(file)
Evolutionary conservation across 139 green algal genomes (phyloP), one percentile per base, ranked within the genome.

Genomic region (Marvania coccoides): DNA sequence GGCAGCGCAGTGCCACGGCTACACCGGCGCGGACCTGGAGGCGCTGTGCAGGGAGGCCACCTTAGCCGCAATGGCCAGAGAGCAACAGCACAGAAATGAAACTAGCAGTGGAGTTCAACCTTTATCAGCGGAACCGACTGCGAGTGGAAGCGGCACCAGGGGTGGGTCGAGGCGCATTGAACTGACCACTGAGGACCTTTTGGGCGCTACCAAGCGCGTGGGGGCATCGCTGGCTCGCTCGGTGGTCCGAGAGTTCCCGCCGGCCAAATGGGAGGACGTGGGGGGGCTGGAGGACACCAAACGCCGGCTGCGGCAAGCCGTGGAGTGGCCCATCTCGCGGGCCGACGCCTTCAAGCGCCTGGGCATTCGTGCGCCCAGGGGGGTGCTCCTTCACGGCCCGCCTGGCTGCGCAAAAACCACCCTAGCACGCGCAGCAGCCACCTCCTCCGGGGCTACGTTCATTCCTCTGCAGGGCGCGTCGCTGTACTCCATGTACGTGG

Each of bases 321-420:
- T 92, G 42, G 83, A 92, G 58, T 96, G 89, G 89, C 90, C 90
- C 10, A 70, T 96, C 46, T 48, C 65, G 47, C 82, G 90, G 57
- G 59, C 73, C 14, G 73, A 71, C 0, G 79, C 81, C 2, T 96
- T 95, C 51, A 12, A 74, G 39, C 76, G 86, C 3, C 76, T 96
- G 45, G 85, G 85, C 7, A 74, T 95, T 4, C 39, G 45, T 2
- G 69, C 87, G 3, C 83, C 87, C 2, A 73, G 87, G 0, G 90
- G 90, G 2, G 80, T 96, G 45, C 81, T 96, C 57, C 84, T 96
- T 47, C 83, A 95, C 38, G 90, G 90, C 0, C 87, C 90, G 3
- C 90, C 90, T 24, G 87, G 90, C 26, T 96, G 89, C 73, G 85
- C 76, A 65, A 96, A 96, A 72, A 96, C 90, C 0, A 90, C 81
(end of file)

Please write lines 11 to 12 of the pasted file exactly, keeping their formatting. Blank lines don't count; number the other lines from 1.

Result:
- T 47, C 83, A 95, C 38, G 90, G 90, C 0, C 87, C 90, G 3
- C 90, C 90, T 24, G 87, G 90, C 26, T 96, G 89, C 73, G 85